A Brief History of Vin Diesel Predicting ‘Fast and Furious’ Oscar Glory

Nick Schager
·Writer
Vin Diesel in 'Fast & Furious 6' (Photo: Giles Keyte/©Universal Pictures/Courtesy Everett Collection)
Vin Diesel in ‘Fast & Furious 6’ (Photo: Giles Keyte/©Universal Pictures/Courtesy Everett Collection)

Vin Diesel clearly loves the Fast and Furious franchise so much that he can’t stop proclaiming its Oscar worthiness to anyone who’ll listen. That predilection for award predictions has already started for next summer’s Fast 8 — the star recently told Entertainment Tonight that when the Academy finally weighs in on 2017, he expects his new director to be in the mix for a gold statuette.

While promoting the Iraq War drama Billy Lynn’s Long Halftime Walk, Diesel told ET that, after being snubbed by the Oscars last year for the NWA biopic Straight Outta Compton, Fast 8 director F. Gary Gray is now intent on making his contribution to the Fast and Furious films an unforgettable one. “I think he went into making this movie with a little bit of a chip on his shoulder, going ‘Oh, really? Ok. Now I’m going to take the biggest saga in the world, and I’m about to throw Oscars at you. Wait till you see what he does!”

Related: Vin Diesel and Helen Mirren Nuzzle On ‘Fast 8′ — See More Shots From the Set

That’s some lofty (and slightly ludicrous) talk, even without getting into the question of why Gray would be throwing Oscars at anyone. Despite the franchise’s unimpeachable popularity — last year’s Furious 7, featuring the last big-screen turn from the late Paul Walker, grossed a whopping $1.5 billion worldwide — it’s never gotten any awards-season love.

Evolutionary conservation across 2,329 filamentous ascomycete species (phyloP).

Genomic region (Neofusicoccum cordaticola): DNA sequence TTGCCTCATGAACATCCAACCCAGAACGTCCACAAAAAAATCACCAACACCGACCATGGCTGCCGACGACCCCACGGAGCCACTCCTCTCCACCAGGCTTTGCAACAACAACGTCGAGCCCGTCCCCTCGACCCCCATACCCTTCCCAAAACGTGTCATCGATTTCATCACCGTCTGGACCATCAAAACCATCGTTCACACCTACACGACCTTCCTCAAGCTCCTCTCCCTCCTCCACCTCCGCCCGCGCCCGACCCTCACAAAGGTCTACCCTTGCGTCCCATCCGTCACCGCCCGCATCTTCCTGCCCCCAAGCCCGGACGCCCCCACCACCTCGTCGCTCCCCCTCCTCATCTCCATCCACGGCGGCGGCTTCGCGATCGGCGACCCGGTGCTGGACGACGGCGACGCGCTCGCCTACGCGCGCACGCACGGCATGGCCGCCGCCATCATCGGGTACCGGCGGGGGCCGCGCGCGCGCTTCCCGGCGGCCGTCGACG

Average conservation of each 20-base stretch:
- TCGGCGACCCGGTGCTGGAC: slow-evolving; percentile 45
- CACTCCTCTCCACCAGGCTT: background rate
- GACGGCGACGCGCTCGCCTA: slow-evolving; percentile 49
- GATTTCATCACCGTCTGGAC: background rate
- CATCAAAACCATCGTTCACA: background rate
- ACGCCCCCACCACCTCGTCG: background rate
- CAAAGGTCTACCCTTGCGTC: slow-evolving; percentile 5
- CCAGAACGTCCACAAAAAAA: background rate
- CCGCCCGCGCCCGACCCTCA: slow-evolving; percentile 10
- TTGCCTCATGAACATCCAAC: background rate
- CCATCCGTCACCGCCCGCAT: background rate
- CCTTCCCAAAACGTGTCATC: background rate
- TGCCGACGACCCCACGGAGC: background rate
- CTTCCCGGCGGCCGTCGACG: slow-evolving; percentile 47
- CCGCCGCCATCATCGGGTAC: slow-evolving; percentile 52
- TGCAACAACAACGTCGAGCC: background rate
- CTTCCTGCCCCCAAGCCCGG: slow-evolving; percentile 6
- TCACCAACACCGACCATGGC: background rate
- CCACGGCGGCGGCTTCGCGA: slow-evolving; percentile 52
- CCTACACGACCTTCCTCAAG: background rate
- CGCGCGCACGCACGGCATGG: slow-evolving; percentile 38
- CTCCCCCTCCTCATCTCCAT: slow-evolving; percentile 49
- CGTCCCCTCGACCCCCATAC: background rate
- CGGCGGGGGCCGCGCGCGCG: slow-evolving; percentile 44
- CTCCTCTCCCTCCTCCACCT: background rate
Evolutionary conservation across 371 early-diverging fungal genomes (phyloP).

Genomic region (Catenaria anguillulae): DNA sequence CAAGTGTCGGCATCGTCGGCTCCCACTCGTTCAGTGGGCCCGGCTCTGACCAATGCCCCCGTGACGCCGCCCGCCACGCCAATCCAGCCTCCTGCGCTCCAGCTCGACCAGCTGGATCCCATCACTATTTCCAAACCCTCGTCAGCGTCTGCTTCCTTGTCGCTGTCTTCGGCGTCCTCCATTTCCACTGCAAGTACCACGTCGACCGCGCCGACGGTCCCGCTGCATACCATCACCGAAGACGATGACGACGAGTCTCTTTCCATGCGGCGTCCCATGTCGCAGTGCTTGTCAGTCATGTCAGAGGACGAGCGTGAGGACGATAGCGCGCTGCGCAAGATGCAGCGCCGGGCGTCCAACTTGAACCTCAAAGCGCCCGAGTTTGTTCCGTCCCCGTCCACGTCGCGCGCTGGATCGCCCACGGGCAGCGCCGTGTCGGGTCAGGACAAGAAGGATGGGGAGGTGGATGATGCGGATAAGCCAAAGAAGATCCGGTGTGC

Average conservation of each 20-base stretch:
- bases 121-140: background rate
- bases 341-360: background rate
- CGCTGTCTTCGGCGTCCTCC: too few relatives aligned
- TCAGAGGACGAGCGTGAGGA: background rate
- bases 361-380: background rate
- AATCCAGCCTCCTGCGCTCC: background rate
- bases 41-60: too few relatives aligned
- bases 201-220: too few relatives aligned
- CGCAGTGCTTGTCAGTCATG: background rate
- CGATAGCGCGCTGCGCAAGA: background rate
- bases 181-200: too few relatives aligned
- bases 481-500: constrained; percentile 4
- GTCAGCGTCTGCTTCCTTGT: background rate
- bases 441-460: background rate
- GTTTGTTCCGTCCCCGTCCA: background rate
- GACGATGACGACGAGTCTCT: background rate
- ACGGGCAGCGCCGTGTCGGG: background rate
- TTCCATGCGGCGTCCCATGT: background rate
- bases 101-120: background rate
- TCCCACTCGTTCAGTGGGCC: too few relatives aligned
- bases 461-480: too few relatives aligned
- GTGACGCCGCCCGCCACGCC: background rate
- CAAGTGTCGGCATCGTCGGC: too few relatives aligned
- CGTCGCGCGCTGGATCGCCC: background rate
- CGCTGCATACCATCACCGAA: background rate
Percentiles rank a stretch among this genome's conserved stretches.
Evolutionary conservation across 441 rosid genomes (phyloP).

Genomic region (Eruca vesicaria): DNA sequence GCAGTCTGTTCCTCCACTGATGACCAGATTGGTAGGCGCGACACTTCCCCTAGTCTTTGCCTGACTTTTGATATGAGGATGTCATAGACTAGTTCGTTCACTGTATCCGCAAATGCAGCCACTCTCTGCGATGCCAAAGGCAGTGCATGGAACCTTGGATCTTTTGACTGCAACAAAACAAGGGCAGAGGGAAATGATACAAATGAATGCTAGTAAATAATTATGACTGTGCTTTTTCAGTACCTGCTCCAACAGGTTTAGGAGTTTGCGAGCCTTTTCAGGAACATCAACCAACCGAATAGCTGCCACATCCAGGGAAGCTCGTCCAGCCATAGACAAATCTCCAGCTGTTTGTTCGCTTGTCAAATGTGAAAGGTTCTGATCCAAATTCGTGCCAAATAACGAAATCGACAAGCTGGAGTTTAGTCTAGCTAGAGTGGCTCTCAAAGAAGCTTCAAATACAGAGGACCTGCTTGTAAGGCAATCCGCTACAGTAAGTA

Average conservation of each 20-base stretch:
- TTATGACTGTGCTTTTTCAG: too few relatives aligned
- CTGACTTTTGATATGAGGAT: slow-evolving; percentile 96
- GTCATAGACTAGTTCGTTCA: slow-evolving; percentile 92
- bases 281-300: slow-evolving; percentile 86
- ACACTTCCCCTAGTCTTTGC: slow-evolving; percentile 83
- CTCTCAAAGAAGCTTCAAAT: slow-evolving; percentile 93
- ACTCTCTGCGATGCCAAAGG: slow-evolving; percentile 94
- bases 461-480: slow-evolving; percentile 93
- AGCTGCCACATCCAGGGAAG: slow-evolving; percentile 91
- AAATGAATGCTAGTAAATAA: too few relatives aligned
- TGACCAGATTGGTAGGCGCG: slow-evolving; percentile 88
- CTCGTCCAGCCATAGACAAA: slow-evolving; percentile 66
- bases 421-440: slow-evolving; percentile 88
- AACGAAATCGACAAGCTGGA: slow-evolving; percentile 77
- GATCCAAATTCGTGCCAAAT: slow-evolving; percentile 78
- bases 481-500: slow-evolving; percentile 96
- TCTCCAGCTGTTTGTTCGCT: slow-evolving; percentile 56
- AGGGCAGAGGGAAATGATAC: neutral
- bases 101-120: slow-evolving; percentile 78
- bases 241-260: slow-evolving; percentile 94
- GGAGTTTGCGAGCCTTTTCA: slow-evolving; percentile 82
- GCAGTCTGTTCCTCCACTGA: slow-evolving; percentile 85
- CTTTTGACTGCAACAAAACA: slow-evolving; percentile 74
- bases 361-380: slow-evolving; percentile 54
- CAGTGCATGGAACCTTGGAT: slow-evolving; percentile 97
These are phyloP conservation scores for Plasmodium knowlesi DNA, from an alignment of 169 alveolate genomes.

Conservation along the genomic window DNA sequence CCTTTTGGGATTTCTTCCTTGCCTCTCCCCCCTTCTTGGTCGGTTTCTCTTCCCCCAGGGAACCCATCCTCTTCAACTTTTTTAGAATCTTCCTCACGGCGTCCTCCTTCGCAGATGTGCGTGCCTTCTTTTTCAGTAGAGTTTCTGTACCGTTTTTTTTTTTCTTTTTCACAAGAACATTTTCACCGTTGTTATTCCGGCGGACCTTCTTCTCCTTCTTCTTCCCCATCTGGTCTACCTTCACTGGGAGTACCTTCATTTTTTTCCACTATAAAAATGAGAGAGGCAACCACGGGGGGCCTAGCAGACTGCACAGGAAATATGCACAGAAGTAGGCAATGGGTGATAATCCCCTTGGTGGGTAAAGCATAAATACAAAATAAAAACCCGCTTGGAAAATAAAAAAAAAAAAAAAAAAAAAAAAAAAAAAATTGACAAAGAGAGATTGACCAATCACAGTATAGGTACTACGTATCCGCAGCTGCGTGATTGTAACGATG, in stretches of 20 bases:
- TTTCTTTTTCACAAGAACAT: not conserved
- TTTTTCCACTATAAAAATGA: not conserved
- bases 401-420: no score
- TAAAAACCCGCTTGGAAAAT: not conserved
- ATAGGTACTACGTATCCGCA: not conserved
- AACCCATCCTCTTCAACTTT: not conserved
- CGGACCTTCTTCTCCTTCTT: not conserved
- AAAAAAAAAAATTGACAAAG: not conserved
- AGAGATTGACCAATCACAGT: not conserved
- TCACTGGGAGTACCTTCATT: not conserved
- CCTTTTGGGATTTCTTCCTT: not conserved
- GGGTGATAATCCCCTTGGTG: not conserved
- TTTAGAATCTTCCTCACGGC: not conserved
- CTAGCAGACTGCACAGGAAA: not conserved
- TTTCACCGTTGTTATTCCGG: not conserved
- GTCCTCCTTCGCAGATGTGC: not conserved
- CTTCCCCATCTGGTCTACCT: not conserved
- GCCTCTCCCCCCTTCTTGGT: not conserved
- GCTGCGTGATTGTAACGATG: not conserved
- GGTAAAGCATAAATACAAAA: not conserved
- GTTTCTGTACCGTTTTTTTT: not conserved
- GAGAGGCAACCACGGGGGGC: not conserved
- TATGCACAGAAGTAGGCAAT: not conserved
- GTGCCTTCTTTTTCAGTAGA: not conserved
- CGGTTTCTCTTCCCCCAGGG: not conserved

These comments, however, are in keeping with Diesel’s habit of declaring that his auto-action movies are destined for Academy Awards greatness. As far back as 2011, the star was suggesting that Fast 5 might be in the Oscar conversation, telling the Los Angeles Times (via The Hollywood Reporter): “I wouldn’t be surprised if there is some Oscar talk around this…. Sooner or later, people are gonna say, ‘Wait a minute, just because they are for the working class doesn’t mean they’re not great.'”

That was followed by Diesel’s even bolder 2015 announcement (to Variety) that Furious 7 would win Best Picture, as well as become the most successful film ever.

“Universal is going to have the biggest movie in history with this movie. It will probably win Best Picture at the Oscars, unless the Oscars don’t want to be relevant ever.… The head of the studio, Ron Meyer, often said when Fast 5 or Fast 6 came out, ‘If there was no number attached to these movies, they would be contenders for Best Picture.’ And when people see Furious 7, they are going to agree.”

At the time, Yahoo Movies offered Diesel some advice on his nascent Oscar campaign, but alas, Furious 7 did not ultimately earn a Best Picture nod. And, much to the chagrin of many, it also didn’t place in the categories in which it had its best chances: Best Original Song (for Wiz Khalifa and Charlie Puth’s “See You Again”) and Best Visual Effects. (Earlier this year, Furious 7 director James Wan told Yahoo Movies that, considering how much digital wizardry went into completing Walker’s unfinished performance, that second snub was particularly egregious.)

We suspect the Academy’s continued neglect won’t have much effect on the future popularity of the franchise (Fast 8 hits theaters on April 14.) But we still appreciate Diesel’s long, twilight struggle for high-octane Oscar glory.

Watch the ‘Furious 7’ cast talk about who would win in a fight: